Vodafone itself has introduced more flexible 36-month contracts, helping to extend the life of purchased devices beyond the norm. In addition, Krishnan noted that Vodafone’s global footprint also plays a role in repurposing these devices; a returned three-year old device may not be particularly attractive to a customer in the European market, but in less developed markets like Africa these devices can still be a major upgrade for consumers.

Meanwhile, Daniel Hernandez Ortega, SVP Devices & Consumer IoT at Telefónica, emphasised the importance of creating new ways to communicate the impact of device decisions to customers.

“We want to emphasise the use of the devices in a more responsible way,” said Ortega “We’ve launched very innovative solutions based on blockchain, Web3, and tokenomics, dealing with how people can compensate their carbon footprint.”

In Spain, for example, Telefonica’s Living Apps help the customer track the carbon emissions from their device activity, allowing them to make more sustainable decisions. They also reward the customer with tokens for making these sustainable decisions, which can then be spent to support local or international sustainability programmes that the consumer is particularly passionate about.

Both of these approaches encourage customers to think, at the point of purchase, about what will happen to their device when they no longer need it.

Push and pull: New technology versus longer device lifecycles

At the core of this discussion around device sustainability is something of a paradox. Operators and device manufacturers, naturally, want customer to upgrade to the latest models so that they can take advantage of the latest services. On the other hand, a more sustainable device lifecycle would see customers stick with their existing devices for increasingly longer periods of time. How do you reconcile these seemingly disparate drivers?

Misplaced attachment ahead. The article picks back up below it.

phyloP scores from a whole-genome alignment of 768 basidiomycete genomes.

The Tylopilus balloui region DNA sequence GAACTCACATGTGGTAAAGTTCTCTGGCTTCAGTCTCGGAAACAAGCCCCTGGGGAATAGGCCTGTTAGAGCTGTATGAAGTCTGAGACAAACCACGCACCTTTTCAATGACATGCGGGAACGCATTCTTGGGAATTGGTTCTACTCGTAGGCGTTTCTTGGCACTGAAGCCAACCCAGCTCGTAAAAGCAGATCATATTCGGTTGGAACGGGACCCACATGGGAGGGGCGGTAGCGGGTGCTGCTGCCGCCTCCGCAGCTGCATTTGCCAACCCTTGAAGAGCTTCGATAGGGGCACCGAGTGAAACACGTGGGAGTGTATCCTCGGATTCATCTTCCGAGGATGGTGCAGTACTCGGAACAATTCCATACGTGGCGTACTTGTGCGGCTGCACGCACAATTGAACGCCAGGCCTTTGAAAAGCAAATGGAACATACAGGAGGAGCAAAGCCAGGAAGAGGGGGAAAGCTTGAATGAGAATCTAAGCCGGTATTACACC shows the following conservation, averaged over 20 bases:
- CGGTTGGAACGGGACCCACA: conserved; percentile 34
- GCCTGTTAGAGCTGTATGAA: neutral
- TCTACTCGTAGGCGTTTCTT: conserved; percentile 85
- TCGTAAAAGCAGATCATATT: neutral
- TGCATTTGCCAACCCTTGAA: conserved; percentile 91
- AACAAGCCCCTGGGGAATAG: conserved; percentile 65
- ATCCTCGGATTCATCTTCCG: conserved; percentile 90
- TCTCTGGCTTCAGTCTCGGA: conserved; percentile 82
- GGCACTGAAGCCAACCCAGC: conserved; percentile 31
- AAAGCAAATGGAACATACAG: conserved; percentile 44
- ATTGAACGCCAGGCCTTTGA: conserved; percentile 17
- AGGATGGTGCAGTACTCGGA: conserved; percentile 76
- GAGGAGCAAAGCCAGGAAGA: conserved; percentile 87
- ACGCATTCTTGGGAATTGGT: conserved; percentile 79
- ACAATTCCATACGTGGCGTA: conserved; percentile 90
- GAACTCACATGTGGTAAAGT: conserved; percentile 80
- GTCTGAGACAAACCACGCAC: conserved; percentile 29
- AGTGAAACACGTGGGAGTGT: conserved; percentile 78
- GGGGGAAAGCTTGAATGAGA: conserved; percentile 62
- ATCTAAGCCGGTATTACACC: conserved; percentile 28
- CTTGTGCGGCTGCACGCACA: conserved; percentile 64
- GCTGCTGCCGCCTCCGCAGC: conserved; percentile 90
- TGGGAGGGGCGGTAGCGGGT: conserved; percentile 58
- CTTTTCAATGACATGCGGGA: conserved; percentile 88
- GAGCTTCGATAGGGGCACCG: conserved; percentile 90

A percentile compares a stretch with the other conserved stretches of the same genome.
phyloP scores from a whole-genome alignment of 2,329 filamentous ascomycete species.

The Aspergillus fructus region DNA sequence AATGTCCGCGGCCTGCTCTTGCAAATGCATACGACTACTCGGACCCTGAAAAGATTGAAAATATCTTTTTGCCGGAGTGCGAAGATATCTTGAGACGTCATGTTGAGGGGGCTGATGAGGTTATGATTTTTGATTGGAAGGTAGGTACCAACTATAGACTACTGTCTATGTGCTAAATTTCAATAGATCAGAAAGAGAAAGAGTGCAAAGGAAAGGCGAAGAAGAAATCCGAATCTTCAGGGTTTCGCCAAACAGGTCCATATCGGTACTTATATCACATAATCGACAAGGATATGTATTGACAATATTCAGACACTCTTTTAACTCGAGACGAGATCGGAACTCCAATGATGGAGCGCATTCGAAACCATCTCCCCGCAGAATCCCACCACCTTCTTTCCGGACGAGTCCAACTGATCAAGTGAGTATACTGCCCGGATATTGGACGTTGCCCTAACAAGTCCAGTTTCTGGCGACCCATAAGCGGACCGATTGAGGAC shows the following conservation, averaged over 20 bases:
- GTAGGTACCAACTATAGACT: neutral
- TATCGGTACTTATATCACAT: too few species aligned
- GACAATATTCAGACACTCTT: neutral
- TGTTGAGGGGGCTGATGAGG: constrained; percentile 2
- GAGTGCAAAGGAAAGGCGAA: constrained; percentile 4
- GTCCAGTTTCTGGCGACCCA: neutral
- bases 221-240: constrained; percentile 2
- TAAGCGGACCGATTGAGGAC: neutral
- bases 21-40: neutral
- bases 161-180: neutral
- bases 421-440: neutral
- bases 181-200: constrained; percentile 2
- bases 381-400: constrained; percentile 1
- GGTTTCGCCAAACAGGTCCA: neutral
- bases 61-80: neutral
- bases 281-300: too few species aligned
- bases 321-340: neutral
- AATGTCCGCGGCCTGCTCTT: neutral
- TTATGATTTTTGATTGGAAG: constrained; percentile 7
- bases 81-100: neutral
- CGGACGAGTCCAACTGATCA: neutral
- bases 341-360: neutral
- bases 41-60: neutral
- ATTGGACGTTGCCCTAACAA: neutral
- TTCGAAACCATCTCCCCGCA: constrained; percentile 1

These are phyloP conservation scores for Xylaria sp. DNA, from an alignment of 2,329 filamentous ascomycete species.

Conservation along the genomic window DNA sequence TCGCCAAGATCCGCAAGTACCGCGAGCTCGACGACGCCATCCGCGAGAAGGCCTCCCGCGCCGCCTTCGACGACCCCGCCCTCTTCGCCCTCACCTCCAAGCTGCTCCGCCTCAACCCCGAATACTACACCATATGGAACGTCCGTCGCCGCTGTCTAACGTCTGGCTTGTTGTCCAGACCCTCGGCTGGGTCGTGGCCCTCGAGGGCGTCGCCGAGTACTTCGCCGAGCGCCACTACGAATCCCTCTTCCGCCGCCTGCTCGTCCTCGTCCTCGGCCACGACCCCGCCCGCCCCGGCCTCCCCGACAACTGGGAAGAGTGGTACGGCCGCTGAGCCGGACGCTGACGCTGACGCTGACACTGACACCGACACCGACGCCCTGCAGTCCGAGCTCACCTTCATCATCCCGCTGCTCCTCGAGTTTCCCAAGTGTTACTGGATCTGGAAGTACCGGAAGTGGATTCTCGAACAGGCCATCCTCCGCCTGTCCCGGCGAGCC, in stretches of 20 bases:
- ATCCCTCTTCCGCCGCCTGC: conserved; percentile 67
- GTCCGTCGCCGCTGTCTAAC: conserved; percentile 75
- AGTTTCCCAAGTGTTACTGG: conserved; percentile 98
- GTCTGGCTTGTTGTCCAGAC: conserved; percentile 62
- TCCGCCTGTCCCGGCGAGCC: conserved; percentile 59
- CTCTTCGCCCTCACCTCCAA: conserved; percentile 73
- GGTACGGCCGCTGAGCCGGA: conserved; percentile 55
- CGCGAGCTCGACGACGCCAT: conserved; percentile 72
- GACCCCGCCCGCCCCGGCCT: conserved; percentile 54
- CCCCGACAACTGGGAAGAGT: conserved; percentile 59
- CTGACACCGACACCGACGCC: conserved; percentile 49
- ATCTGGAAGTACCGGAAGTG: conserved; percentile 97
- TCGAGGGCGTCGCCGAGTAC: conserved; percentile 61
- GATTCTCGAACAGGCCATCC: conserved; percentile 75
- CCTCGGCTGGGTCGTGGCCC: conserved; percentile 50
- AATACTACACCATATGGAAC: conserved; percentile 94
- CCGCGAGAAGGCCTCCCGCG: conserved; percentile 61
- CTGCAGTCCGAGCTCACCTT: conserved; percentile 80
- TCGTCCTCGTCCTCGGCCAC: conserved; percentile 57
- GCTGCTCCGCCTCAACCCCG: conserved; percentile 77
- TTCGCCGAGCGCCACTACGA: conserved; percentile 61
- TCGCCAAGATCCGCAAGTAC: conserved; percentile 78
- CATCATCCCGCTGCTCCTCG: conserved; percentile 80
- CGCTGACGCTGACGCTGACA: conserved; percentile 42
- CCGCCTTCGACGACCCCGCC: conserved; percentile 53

For Reigel, the solution lies in making the latest devices more affordable, a quality that will seem move on to their secondary and tertiary lives more quickly. Currently, devices being returned are three- to four-years old in typical exchange programmes. By contrast, Kingfisher’s programme in Australia, which has been running for three and a half years, is seeing one- and two-year-old devices returning to market.

“These are 4G and 5G devices, helping them meet the demand that the second-hand market has,” explained Reigel. “We’ve seen a 15x increase in the rate of returned devices by having a flexible ownership programme in the market […] We’ve seen the success of that programme without even telling people this is green, this is sustainable – we didn’t even communicate that. Customers were just 15x more likely to bring in that phone. If we can take that and scale it around the world, we’re going to be in a much better place.”

“It’s actually the supply that’s the challenge,” she added. “The demand globally dramatically outstrips demand.”

You can view the full panel session on the Kingfisher YouTube channel from the link below.